SANTA ANA (CNS) – Orange County’s COVID-19 hospitalizations have dropped to levels not seen since mid-December, but newly reported deaths indicate fatalities for February will reach summer-surge levels.
The number of COVID-positive patients in Orange County hospitals dropped from 206 Wednesday to 202 Thursday, while the number of those patients in intensive care ticked down from 34 to 33.
“The trend on that has been amazing,” Andrew Noymer, an epidemiologist and UC Irvine professor of population health and disease prevention, told City News Service Friday. “The deaths keep coming, which is unbelievable.”
County officials reported 453 new positive COVID tests and 15 additional deaths Friday, raising the cumulative totals to 540,116 and 6,658 respectively.
Of the deaths logged Friday, 14 occurred in February, raising the month’s death toll to 170. One happened in January, raising that month’s death toll to 502. December’s death toll stands at 108.
The new case rate per 100,000 people decreased from 10.7 Wednesday to 9.8 Friday. The testing positivity rate ticked up from 3.9% to 4%, and ticked up from 3.9% to 5% in the health equity quartile, which measures underserved communities hardest hit by the pandemic, according to the Orange County Health Care Agency.
“For me, that’s noise,” Noymer said the positivity rates, adding it was not anything to be concerned about.
“Things are looking good — I’m loving it,” Noymer said. February’s death toll “should easily eclipse 200,” Noymer said.
“You can take that to the bank, unfortunately,” Noymer said. While the proportion of infected people died more frequently with the Delta variant, the more contagious Omicron variant infected a higher number of people, and, therefore, led to more deaths, Noymer said.
Meanwhile, Noymer supports the relaxation of masking requirements.
“We’re in such a great patch right now everyone ditching their masks isn’t going to cause any problems, but I wish people would understand — some people do — but I wish more people would understand this isn’t the end of COVID,” Noymer said.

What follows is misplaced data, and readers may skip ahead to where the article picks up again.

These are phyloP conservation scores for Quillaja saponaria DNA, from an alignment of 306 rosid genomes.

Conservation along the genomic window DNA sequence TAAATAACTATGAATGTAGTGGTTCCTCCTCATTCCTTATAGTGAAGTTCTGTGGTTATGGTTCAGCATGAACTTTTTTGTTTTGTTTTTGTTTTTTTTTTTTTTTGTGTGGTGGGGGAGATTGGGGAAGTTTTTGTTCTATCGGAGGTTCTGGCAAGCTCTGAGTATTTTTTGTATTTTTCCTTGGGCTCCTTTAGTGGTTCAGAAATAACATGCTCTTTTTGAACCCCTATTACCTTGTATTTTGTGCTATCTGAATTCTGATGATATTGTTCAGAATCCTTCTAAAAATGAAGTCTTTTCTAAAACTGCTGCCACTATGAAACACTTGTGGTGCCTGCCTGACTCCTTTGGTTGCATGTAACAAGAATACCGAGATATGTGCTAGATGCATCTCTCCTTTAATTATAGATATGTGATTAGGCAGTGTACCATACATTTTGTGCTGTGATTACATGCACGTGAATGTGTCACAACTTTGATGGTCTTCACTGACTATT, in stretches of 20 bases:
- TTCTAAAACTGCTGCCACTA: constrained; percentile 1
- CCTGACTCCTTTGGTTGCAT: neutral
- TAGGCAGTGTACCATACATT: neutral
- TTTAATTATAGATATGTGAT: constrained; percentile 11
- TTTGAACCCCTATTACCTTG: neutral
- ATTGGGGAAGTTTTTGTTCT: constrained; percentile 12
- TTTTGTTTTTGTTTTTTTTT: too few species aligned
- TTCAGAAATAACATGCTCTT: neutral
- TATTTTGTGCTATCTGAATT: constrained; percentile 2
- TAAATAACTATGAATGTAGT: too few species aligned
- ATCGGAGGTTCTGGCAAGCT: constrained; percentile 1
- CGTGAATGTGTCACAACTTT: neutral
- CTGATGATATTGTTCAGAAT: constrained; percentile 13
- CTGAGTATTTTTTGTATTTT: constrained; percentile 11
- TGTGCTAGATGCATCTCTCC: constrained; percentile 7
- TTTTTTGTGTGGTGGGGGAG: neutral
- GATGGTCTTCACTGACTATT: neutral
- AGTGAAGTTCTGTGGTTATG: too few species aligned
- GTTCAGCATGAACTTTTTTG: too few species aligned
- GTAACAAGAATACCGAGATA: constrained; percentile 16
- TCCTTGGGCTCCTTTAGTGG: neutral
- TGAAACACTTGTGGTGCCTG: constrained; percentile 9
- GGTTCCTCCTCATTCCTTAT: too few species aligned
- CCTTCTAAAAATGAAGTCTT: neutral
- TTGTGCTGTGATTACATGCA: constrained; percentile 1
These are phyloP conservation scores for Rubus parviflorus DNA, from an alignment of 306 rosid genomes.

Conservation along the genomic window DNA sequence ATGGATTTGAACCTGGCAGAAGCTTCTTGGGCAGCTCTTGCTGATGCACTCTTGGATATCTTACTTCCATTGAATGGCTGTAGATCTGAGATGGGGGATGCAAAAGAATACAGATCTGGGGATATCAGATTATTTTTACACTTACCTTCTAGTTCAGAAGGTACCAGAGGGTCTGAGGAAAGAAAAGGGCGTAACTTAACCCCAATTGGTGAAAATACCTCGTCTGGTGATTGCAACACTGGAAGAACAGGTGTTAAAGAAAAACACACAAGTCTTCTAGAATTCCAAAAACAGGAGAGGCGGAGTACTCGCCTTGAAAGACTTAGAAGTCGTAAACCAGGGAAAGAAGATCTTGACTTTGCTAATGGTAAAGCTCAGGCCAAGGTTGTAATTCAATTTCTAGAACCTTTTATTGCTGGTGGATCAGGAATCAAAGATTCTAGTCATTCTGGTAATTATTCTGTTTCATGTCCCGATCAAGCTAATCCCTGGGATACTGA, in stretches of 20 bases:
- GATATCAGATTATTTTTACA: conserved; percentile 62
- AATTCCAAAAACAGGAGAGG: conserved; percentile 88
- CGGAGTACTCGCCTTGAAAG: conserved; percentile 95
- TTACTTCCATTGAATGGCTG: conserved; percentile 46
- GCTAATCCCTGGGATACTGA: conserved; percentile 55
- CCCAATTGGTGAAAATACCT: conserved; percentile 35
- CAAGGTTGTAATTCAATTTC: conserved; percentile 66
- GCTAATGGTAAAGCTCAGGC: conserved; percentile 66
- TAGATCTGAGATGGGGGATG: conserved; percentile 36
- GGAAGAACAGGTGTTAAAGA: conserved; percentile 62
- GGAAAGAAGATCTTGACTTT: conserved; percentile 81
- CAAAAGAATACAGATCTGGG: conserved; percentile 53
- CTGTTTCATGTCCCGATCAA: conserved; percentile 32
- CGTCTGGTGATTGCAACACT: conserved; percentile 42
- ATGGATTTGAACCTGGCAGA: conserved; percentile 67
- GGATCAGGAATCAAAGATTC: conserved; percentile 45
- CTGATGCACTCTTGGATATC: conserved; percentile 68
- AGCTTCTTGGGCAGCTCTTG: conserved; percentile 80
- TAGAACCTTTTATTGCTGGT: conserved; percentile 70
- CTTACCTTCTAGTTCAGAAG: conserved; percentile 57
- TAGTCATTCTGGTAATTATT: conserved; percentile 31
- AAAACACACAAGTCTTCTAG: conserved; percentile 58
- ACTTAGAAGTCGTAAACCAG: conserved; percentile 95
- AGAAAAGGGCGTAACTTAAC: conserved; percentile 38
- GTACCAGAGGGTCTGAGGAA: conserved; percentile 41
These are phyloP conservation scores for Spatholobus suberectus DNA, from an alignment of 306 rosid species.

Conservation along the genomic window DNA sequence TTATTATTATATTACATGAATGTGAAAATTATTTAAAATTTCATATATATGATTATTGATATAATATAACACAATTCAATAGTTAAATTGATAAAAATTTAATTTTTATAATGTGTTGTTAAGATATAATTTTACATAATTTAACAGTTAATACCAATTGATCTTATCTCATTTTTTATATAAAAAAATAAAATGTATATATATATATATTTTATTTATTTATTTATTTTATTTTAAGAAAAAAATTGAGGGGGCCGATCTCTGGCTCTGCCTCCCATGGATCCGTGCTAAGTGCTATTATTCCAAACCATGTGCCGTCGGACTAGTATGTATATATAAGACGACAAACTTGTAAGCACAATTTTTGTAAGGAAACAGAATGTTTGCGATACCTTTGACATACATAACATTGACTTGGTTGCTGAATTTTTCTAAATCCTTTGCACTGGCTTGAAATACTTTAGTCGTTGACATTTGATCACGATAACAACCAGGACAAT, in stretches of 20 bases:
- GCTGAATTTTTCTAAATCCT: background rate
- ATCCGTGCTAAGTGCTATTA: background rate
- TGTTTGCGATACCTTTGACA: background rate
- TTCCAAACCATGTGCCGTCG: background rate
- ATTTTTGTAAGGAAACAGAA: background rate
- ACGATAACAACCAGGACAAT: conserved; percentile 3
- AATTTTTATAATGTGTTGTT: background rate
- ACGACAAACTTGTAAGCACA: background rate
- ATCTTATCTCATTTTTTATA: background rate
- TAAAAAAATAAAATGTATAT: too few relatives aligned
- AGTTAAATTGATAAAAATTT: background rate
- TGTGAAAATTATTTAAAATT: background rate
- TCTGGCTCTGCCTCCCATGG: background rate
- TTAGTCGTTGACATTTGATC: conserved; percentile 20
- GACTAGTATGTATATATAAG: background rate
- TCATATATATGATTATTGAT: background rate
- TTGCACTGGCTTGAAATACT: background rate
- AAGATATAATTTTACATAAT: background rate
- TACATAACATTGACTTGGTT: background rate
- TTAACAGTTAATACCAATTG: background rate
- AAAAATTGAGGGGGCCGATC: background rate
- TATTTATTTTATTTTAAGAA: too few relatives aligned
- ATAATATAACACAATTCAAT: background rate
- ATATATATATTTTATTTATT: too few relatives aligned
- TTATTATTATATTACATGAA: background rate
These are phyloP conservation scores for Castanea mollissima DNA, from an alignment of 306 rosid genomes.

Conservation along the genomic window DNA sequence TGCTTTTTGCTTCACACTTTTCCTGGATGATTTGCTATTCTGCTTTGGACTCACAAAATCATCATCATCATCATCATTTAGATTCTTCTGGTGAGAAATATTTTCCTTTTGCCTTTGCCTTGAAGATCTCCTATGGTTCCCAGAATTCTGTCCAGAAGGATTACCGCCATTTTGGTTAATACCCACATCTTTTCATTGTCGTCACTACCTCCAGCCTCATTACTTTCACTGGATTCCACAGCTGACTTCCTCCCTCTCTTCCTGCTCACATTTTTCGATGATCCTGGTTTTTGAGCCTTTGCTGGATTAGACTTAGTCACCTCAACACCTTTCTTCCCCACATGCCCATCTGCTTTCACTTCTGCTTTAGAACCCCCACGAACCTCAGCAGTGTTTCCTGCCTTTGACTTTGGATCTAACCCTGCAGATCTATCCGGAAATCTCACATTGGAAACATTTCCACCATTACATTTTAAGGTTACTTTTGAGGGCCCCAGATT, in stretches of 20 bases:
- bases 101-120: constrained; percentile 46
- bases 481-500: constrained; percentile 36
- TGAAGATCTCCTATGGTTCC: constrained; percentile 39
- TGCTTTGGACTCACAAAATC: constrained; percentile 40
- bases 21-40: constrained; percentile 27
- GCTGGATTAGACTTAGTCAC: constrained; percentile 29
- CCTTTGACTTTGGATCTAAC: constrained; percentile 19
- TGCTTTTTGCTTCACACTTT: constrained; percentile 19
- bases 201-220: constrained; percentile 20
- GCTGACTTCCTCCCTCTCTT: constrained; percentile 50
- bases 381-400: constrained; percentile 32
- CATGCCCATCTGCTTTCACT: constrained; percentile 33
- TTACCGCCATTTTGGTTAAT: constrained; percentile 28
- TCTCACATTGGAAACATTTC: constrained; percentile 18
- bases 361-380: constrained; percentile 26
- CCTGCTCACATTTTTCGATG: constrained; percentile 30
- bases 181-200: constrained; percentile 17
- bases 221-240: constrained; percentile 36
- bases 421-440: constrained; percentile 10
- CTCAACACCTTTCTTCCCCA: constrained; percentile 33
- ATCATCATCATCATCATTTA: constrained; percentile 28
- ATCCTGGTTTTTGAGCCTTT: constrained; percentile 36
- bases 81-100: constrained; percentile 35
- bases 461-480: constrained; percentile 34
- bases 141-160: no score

“I’m fine with people putting their masks away, but don’t burn them. Put them in a drawer, metaphorically speaking.”
Noymer said another surge could come at any time, just as has happened previously the past two summers. He anticipates another surge in the fall as temperatures drop and more people head indoors.
The county had 24.3% of its ICU beds available and 64.4% of its ventilators as of Friday. Local health officials become concerned when the level of ICU beds falls below 20%.
There were no fatalities logged for a six-day period in February, so it is likely the death toll could rise above the height of the Delta-variant surge in September when 200 people died.
November’s death toll stands at 112, October’s at 136, September’s at 200 and August’s at 186.
In contrast, the death toll before the Delta variant fueled a late- summer surge was 31 in July, 20 in June, 26 in May, 47 in April, 202 in March 2021 and 620 for February.
January 2021 remains the deadliest month of the pandemic, with a death toll of 1,600, ahead of December 2020, the next-deadliest with 986 people lost to the virus.
Of those hospitalized, 83% are unvaccinated and 86% of those being treated in ICU are not inoculated, according to the OCHCA.
The case rate per 100,000 people decreased from 8.9 Feb. 19 to 7.1 Feb. 26 for those fully vaccinated with a booster shot; from 14.9 to 5.8 for those fully vaccinated with no booster; and 18.7 to 12 for those not fully vaccinated.
The number of fully vaccinated residents in Orange County rose from 2,430,510 last week to 2,437,965, according to data released Thursday. That number includes an increase from 2,275,663 to 2,281,901 of residents who have received the two-dose regimen of vaccines from Pfizer or Moderna.
The number of residents receiving the one-dose Johnson & Johnson vaccine increased from 154,847 to 156,064. Booster shots increased from 1,194,500 to 1,207,236.
In the most recently eligible age group of 5 to 11 years old, the number of children vaccinated increased from 79,858 to 82,166 versus 186,414, who have not been vaccinated. It’s the least vaccinated age group in Orange County. The next-worst vaccinated eligible age group is 25 to 34, with 323,894 inoculated and 135,507 who have not received a shot.
The age group that has received the most booster shots is 55 to 64.